The mart managers of Ireland and a number of Irish cattle breed societies have joined forces to seek change for the new export rules from Ireland to Britain.

As of 1 January, animals can no longer be exported straight to Britain following a sale in Ireland, without returning from the mart and completing a 40-day residence in an Irish herd number.

This week, the Mart Managers Association of Ireland penned a letter to Minister of Agriculture, Food and the Marine Charlie McConalogue stating the matter needed urgent attention.

In the letter, association chairperson Eimear McGuinness tells of the serious concern mart mangers and breed societies have in relation to their UK-based customers and the important role they play in the trade of livestock throughout Ireland.

Direct access

She said: “Direct access to mainland UK is a must for Irish farmers and we believe that a workable solution must be found whereby marts are allowed to continue to facilitate sales and animals with export status can move direct to the UK as was the case previous[ly].

“Both countries hold the highest of welfare standards and the situation being presented at present is completely unworkable and must be changed as a matter of urgency.”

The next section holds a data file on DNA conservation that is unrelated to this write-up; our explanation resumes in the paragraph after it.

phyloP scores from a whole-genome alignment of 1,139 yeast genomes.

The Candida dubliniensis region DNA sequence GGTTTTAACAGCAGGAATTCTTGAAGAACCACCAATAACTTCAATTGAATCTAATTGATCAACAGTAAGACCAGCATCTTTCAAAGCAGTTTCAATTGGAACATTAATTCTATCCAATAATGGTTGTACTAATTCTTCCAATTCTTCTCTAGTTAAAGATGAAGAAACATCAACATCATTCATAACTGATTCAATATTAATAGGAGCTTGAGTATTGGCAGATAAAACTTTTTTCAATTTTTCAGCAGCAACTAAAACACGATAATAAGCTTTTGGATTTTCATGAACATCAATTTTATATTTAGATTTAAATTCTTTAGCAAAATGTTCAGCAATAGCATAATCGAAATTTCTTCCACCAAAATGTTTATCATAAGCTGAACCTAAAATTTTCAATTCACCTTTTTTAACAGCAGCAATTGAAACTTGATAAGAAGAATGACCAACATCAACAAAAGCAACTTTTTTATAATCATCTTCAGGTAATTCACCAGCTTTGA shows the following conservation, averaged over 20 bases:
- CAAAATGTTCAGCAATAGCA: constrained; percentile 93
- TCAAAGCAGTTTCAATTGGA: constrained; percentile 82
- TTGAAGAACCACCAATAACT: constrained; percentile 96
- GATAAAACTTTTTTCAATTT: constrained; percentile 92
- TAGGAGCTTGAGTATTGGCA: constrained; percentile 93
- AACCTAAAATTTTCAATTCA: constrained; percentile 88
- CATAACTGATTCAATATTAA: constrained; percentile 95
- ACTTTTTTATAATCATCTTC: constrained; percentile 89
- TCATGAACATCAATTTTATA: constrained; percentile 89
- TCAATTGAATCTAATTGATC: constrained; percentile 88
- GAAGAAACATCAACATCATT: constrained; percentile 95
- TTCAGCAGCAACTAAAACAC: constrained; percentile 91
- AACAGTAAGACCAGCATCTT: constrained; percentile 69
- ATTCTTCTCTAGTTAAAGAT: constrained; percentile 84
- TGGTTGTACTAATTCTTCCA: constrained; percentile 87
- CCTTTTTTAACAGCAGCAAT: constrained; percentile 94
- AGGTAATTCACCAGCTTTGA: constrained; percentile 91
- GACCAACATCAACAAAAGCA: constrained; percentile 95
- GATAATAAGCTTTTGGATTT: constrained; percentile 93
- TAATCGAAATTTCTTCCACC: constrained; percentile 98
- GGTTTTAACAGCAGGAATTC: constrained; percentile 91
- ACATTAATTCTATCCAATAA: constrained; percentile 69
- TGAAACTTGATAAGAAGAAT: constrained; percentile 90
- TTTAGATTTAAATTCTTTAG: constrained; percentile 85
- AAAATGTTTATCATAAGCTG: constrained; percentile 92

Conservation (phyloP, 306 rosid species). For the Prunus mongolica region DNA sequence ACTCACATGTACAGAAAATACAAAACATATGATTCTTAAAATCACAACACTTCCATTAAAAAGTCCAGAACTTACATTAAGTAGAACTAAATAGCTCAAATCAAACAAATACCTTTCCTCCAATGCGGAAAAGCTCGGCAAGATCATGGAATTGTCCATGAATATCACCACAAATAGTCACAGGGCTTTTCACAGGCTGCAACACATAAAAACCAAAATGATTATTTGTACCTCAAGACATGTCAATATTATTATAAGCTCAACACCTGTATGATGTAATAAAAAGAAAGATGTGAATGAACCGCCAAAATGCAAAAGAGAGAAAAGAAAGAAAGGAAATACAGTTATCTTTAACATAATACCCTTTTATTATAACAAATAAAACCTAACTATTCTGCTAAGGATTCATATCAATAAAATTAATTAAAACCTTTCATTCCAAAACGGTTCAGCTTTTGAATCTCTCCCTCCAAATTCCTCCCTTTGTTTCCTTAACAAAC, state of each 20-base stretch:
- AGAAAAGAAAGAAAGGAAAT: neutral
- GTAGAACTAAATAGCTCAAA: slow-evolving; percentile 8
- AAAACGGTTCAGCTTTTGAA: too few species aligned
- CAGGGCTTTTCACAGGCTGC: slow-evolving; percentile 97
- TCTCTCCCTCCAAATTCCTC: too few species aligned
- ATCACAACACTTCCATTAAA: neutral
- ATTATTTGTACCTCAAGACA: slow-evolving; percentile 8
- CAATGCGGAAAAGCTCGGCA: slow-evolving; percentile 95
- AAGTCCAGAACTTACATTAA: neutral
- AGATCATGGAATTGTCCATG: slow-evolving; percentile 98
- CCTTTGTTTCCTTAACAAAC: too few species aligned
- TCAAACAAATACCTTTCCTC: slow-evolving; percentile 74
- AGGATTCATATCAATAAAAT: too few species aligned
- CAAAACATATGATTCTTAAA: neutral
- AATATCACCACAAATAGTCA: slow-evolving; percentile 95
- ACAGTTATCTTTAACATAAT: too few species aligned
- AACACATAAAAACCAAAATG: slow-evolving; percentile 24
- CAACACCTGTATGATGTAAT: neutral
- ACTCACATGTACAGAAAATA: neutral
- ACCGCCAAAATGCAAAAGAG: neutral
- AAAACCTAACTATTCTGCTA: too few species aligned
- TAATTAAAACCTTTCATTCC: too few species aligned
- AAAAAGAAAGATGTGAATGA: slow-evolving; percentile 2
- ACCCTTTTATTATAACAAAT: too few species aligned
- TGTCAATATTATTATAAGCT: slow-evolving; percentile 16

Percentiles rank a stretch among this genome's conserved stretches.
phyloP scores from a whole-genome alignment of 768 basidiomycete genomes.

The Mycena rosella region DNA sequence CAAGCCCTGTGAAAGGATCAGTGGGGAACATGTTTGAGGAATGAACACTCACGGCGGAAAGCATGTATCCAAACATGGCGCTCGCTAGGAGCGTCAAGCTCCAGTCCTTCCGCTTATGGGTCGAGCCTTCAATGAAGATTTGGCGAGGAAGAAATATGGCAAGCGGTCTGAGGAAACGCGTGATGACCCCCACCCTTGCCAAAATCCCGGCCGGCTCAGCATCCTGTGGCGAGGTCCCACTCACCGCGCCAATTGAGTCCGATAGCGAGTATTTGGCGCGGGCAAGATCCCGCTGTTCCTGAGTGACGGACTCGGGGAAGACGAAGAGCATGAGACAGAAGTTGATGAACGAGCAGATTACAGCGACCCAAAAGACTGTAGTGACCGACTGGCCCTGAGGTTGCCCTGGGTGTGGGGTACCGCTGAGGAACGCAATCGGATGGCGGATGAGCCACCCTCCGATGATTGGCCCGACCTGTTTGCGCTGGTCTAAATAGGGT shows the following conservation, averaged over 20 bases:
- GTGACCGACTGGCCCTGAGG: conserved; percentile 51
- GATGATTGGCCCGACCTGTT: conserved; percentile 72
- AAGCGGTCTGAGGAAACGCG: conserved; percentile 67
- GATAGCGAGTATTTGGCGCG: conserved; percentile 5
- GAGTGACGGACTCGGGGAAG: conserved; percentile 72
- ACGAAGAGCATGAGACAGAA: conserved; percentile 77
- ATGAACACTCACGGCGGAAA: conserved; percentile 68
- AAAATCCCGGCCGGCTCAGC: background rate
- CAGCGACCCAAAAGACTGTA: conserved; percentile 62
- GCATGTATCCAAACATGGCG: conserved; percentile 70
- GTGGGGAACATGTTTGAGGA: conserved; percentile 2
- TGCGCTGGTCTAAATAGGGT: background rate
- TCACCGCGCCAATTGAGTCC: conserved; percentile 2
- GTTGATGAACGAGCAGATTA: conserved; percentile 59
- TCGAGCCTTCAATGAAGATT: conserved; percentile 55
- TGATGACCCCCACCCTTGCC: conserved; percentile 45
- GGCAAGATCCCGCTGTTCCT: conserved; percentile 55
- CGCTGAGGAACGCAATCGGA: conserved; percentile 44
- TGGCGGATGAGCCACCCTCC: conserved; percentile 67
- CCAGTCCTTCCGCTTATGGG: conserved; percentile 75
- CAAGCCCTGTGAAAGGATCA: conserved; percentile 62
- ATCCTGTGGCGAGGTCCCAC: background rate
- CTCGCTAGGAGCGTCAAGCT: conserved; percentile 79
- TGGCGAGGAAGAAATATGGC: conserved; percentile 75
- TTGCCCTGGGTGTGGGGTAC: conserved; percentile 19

The letter to the Minister was accompanied by a number of statements from marts and breed societies, which are impacted most by the new rules.

Secretary of the Irish Charolais Cattle Society Nevan McKiernan said: “This new rule will have a massive impact on all pedigree cattle sales here in Ireland, but, more importantly, our commercial cattle sales in marts. It will be detrimental for live trade here.

“What we would like to see is a workable solution reached, whereby marts would not actually count as a movement, but as a facility to allow export-eligible animals move direct to the UK from our sales.”

Irish Limousin Cattle Society president Trevor Masterson highlighted the recent success of Irish breeding in the UK setting a new breed world record and said: “The new requirement to take animals, which have been sold, back to the farm of origin and maintain them for a further 40 days residency period prior to export makes no sense whatsoever.”

In a letter from Peadar Glennon, secretary of the Simmental society, he highlighted that last autumn's society sale saw the sale of an Irish Simmental bull for an all-breeds record of €52,000.

This animal was purchased by a UK customer, with the under-bidder of that animal also UK-based.

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